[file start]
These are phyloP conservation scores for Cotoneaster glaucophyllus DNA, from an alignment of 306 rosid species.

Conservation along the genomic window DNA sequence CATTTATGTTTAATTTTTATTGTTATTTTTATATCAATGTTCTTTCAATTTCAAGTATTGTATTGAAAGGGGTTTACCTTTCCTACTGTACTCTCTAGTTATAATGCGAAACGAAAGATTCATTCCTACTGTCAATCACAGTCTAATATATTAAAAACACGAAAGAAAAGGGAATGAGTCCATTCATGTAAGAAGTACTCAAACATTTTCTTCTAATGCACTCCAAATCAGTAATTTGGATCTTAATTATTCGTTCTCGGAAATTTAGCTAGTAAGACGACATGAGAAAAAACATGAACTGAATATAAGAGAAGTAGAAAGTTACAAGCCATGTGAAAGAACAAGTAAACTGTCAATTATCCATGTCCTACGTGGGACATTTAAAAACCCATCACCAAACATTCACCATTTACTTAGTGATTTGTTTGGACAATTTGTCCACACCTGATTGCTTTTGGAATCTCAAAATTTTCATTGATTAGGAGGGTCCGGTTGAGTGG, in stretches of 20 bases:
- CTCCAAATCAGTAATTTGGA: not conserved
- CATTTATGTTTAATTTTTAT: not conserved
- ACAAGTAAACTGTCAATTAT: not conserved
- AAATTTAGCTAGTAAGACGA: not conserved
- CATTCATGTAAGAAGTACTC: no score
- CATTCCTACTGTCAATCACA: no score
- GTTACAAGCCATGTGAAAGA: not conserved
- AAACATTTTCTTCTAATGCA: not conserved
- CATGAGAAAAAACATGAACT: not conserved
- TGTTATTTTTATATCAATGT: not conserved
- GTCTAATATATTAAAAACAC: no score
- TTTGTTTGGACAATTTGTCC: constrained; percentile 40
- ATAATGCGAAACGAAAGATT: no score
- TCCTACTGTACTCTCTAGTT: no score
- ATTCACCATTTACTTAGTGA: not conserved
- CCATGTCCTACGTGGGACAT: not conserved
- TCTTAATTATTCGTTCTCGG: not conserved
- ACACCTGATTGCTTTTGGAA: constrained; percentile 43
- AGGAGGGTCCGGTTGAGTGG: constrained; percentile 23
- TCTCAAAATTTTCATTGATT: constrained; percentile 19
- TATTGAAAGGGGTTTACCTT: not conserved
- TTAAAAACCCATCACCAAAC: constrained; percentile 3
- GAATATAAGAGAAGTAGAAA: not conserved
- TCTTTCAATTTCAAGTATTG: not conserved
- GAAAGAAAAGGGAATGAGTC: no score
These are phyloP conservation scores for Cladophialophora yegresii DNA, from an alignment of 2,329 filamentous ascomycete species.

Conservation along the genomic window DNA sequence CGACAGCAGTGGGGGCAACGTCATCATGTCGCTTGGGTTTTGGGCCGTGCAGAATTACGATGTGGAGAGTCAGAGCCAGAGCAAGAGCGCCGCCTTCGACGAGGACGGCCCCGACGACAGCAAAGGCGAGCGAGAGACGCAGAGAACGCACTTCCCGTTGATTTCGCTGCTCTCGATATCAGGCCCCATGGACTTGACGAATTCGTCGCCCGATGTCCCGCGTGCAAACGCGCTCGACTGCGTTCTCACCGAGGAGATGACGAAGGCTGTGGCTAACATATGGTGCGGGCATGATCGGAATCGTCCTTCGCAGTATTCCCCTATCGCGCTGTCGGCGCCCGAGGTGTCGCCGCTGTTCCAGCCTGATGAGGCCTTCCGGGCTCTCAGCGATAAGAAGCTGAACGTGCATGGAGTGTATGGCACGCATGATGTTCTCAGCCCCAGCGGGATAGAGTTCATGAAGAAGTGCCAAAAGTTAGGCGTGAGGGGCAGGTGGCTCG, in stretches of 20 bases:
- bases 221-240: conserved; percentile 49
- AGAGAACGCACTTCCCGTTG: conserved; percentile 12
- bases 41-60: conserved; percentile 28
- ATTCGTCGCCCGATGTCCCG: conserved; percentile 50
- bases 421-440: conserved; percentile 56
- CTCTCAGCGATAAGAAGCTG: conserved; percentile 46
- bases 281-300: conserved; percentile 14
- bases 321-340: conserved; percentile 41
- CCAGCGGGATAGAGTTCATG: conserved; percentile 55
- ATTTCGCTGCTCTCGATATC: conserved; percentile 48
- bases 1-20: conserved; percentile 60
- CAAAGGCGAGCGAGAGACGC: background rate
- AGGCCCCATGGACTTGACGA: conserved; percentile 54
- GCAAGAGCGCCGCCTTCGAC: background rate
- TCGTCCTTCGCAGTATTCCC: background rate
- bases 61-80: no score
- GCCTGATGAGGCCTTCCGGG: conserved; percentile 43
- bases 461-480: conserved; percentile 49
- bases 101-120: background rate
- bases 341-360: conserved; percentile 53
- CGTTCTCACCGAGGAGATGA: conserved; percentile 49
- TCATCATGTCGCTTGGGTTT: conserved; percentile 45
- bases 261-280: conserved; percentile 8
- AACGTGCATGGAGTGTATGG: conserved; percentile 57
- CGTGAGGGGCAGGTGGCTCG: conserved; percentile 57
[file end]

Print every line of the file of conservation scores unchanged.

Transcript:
These are phyloP conservation scores for Cotoneaster glaucophyllus DNA, from an alignment of 306 rosid species.

Conservation along the genomic window DNA sequence CATTTATGTTTAATTTTTATTGTTATTTTTATATCAATGTTCTTTCAATTTCAAGTATTGTATTGAAAGGGGTTTACCTTTCCTACTGTACTCTCTAGTTATAATGCGAAACGAAAGATTCATTCCTACTGTCAATCACAGTCTAATATATTAAAAACACGAAAGAAAAGGGAATGAGTCCATTCATGTAAGAAGTACTCAAACATTTTCTTCTAATGCACTCCAAATCAGTAATTTGGATCTTAATTATTCGTTCTCGGAAATTTAGCTAGTAAGACGACATGAGAAAAAACATGAACTGAATATAAGAGAAGTAGAAAGTTACAAGCCATGTGAAAGAACAAGTAAACTGTCAATTATCCATGTCCTACGTGGGACATTTAAAAACCCATCACCAAACATTCACCATTTACTTAGTGATTTGTTTGGACAATTTGTCCACACCTGATTGCTTTTGGAATCTCAAAATTTTCATTGATTAGGAGGGTCCGGTTGAGTGG, in stretches of 20 bases:
- CTCCAAATCAGTAATTTGGA: not conserved
- CATTTATGTTTAATTTTTAT: not conserved
- ACAAGTAAACTGTCAATTAT: not conserved
- AAATTTAGCTAGTAAGACGA: not conserved
- CATTCATGTAAGAAGTACTC: no score
- CATTCCTACTGTCAATCACA: no score
- GTTACAAGCCATGTGAAAGA: not conserved
- AAACATTTTCTTCTAATGCA: not conserved
- CATGAGAAAAAACATGAACT: not conserved
- TGTTATTTTTATATCAATGT: not conserved
- GTCTAATATATTAAAAACAC: no score
- TTTGTTTGGACAATTTGTCC: constrained; percentile 40
- ATAATGCGAAACGAAAGATT: no score
- TCCTACTGTACTCTCTAGTT: no score
- ATTCACCATTTACTTAGTGA: not conserved
- CCATGTCCTACGTGGGACAT: not conserved
- TCTTAATTATTCGTTCTCGG: not conserved
- ACACCTGATTGCTTTTGGAA: constrained; percentile 43
- AGGAGGGTCCGGTTGAGTGG: constrained; percentile 23
- TCTCAAAATTTTCATTGATT: constrained; percentile 19
- TATTGAAAGGGGTTTACCTT: not conserved
- TTAAAAACCCATCACCAAAC: constrained; percentile 3
- GAATATAAGAGAAGTAGAAA: not conserved
- TCTTTCAATTTCAAGTATTG: not conserved
- GAAAGAAAAGGGAATGAGTC: no score
These are phyloP conservation scores for Cladophialophora yegresii DNA, from an alignment of 2,329 filamentous ascomycete species.

Conservation along the genomic window DNA sequence CGACAGCAGTGGGGGCAACGTCATCATGTCGCTTGGGTTTTGGGCCGTGCAGAATTACGATGTGGAGAGTCAGAGCCAGAGCAAGAGCGCCGCCTTCGACGAGGACGGCCCCGACGACAGCAAAGGCGAGCGAGAGACGCAGAGAACGCACTTCCCGTTGATTTCGCTGCTCTCGATATCAGGCCCCATGGACTTGACGAATTCGTCGCCCGATGTCCCGCGTGCAAACGCGCTCGACTGCGTTCTCACCGAGGAGATGACGAAGGCTGTGGCTAACATATGGTGCGGGCATGATCGGAATCGTCCTTCGCAGTATTCCCCTATCGCGCTGTCGGCGCCCGAGGTGTCGCCGCTGTTCCAGCCTGATGAGGCCTTCCGGGCTCTCAGCGATAAGAAGCTGAACGTGCATGGAGTGTATGGCACGCATGATGTTCTCAGCCCCAGCGGGATAGAGTTCATGAAGAAGTGCCAAAAGTTAGGCGTGAGGGGCAGGTGGCTCG, in stretches of 20 bases:
- bases 221-240: conserved; percentile 49
- AGAGAACGCACTTCCCGTTG: conserved; percentile 12
- bases 41-60: conserved; percentile 28
- ATTCGTCGCCCGATGTCCCG: conserved; percentile 50
- bases 421-440: conserved; percentile 56
- CTCTCAGCGATAAGAAGCTG: conserved; percentile 46
- bases 281-300: conserved; percentile 14
- bases 321-340: conserved; percentile 41
- CCAGCGGGATAGAGTTCATG: conserved; percentile 55
- ATTTCGCTGCTCTCGATATC: conserved; percentile 48
- bases 1-20: conserved; percentile 60
- CAAAGGCGAGCGAGAGACGC: background rate
- AGGCCCCATGGACTTGACGA: conserved; percentile 54
- GCAAGAGCGCCGCCTTCGAC: background rate
- TCGTCCTTCGCAGTATTCCC: background rate
- bases 61-80: no score
- GCCTGATGAGGCCTTCCGGG: conserved; percentile 43
- bases 461-480: conserved; percentile 49
- bases 101-120: background rate
- bases 341-360: conserved; percentile 53
- CGTTCTCACCGAGGAGATGA: conserved; percentile 49
- TCATCATGTCGCTTGGGTTT: conserved; percentile 45
- bases 261-280: conserved; percentile 8
- AACGTGCATGGAGTGTATGG: conserved; percentile 57
- CGTGAGGGGCAGGTGGCTCG: conserved; percentile 57